are allocated to ships based on the handling rate that
is negotiated between the MCT operator and the ship-
ping company. The handling time for ship s at the
assigned berthing position is calculated based on the
total number of containers loaded on that ship and the
requested handling productivity. Note that this study
adopts a dataset for implementation with precom-
puted handling times for all arriving vessels. How-
ever, the handling productivity is reduced if the vessel
is assigned to a berth position other than its preferred
berthing position (PBP) (Bierwirth and Meisel, 2010,
2015). The PBP typically depends on vessel charac-
teristics such as the vessel length or vessel load as
well as port-related considerations such as the num-
ber of available quay cranes of the berthing area allo-
cated to a particular ship. Hence, the major cause of
handling productivity reduction is the increased load-
ing/unloading and transfer time of containers from the
assigned (suboptimal) berth to storage.
Finally, each ship s specifies its own estimated (or
requested) time of departure ET D
and the MCT is
supposed to complete the tasks (loading/unloading) of
s before the ET D
, s S . Otherwise, the MCT is
liable to pay a late departure penalty cost LDC
for the
duration of the delay (e.g., calculated in EURO/hour)
to the shipping companies. Overall, the aim of the
MCT is to minimize the total waiting, handling, and
late departure costs for all arriving vessels at the port.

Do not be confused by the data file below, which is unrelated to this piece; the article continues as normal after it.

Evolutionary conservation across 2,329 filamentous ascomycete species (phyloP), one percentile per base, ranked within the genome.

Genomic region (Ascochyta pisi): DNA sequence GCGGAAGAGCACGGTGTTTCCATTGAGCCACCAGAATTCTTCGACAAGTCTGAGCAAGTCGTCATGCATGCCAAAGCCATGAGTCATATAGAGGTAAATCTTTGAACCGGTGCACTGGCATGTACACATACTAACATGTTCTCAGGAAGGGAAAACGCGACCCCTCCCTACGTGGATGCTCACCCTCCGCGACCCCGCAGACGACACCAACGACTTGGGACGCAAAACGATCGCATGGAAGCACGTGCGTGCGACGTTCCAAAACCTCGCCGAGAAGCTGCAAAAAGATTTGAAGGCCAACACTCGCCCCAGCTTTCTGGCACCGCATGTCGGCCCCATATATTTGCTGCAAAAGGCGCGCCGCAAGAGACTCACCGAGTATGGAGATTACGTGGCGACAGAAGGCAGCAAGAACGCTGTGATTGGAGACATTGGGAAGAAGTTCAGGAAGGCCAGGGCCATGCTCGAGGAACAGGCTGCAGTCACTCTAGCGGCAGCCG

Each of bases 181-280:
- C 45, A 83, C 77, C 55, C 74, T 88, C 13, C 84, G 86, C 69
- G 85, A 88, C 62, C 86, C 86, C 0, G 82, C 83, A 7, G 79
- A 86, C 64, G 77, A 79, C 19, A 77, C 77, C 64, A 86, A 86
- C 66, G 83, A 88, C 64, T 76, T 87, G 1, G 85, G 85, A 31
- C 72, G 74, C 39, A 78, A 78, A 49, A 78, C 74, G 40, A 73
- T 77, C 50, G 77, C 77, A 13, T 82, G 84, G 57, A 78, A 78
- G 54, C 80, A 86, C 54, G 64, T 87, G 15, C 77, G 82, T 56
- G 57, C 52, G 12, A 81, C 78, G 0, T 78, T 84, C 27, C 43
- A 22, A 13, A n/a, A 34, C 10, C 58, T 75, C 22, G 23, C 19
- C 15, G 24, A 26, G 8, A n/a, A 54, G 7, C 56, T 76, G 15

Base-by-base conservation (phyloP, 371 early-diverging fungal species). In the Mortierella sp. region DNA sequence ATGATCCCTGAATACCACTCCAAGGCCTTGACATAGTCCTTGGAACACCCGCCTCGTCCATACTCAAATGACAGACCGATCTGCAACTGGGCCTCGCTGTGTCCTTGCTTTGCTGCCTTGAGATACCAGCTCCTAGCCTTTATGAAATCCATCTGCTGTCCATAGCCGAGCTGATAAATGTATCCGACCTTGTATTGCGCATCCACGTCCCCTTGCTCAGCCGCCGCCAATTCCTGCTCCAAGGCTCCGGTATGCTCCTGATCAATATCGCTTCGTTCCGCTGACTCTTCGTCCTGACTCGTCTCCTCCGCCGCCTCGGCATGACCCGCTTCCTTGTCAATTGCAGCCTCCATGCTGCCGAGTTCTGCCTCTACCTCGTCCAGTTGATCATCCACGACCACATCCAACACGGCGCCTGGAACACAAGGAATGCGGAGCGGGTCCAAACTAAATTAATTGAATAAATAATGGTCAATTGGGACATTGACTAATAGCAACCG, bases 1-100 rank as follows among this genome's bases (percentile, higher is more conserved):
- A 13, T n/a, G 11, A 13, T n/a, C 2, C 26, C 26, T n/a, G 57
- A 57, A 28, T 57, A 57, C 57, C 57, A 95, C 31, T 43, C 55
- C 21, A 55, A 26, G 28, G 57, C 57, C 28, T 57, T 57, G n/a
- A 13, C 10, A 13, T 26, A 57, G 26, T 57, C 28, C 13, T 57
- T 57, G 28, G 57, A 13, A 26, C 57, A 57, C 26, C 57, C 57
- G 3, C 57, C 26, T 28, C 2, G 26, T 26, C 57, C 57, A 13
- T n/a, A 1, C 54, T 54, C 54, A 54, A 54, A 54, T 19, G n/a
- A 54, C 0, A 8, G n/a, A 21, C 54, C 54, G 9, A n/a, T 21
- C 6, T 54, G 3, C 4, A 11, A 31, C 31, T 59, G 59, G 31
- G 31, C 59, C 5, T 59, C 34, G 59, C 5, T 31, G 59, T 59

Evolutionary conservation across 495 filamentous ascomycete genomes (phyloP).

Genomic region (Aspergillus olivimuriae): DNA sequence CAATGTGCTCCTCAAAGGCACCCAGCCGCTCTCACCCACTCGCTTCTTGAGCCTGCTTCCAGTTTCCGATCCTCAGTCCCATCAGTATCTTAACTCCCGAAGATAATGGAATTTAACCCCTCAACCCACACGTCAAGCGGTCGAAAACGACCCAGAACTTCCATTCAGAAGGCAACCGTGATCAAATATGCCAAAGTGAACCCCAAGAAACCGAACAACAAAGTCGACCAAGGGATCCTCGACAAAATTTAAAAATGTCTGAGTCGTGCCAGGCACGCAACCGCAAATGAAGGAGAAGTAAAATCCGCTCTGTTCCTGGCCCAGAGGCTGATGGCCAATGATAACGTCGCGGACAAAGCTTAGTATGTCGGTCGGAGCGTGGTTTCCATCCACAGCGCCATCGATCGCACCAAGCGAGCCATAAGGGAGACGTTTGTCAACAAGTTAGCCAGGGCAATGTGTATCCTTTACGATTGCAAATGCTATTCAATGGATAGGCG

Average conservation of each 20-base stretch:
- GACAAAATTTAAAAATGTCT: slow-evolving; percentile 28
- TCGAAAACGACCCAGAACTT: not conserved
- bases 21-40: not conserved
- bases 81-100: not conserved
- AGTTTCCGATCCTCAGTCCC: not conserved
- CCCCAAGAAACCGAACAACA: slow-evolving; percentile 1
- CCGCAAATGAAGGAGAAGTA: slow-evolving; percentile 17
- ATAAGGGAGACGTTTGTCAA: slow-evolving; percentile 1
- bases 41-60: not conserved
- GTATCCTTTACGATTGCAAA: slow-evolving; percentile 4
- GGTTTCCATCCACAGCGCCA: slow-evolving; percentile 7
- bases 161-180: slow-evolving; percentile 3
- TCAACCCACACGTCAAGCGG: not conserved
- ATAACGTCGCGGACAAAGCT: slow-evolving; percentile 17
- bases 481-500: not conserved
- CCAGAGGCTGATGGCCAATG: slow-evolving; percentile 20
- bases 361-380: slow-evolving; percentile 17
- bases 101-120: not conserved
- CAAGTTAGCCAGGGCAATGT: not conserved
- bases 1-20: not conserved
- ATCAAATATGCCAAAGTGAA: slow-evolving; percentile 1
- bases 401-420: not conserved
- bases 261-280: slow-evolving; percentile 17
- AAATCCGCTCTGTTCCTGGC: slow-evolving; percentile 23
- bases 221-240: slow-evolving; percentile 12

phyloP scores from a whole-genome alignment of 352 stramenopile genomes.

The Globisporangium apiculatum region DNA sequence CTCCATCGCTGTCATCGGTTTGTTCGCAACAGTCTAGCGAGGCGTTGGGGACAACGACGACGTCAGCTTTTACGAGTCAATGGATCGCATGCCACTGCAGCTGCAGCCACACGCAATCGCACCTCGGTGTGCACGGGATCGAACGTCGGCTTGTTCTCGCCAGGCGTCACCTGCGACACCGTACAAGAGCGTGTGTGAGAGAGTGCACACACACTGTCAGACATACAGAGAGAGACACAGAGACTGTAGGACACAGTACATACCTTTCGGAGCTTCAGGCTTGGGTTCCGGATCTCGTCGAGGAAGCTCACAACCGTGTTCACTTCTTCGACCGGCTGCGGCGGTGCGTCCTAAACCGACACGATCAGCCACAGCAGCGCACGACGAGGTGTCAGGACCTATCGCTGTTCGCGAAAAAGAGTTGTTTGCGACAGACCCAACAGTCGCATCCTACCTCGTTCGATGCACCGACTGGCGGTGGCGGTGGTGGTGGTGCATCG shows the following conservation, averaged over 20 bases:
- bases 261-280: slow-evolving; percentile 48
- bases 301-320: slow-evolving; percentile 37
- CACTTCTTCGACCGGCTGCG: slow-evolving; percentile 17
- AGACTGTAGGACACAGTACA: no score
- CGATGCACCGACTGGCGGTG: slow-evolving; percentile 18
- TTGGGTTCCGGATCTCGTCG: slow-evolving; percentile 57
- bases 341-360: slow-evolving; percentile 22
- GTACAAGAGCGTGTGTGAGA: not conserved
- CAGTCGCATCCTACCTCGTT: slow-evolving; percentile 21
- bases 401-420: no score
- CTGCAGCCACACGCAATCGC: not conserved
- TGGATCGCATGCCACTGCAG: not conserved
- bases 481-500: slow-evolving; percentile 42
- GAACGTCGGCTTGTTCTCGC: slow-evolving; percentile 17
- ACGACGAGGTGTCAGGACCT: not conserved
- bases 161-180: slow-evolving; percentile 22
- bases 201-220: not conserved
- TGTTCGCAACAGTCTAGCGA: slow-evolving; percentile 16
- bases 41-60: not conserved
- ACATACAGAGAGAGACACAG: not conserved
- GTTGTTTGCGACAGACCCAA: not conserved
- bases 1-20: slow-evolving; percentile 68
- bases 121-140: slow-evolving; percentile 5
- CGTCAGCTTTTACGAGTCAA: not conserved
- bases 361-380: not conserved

2.1 Mathematical Formulation
Before disclosing the mathematical formulation of
DC-BAP, we list the assumptions that are considered
in our work.
The total number of arriving ships at the planning
horizon is known.
Each berth position is able to handle only one ves-
sel at a particular time.
A ship takes consecutive time intervals until load-
ing/unloading completion (i.e., no shifting).
The ETA and ETD for each vessel are known and
will not change.
Estimated processing time for each vessel is
known or can be easily computed.
Each ship has a preferred berthing position and it
is known.
All berths are idle at the start of the time horizon.
The length of the wharf is known.
The total processing cost of a vessel s that is sched-
uled for berthing at position BP
at time BT
a waiting cost, a handling cost, and late departure
penalty, expressed by the following function:
Cost(s, BP
, BT
) = W T
+ HT
· HC
· f (
The first term in Equation (1), W T
, represents
the waiting cost when a vessel has to wait for berthing.
The waiting time W T
of vessel s is calculated as
the difference between the berthing time BT
and the
planned time of arrival ETA
= BT
, s S (2)
The second term in Equation (1) corresponds to the
total handling cost for loading/unloading containers.
The handling time HT
depends on the total volume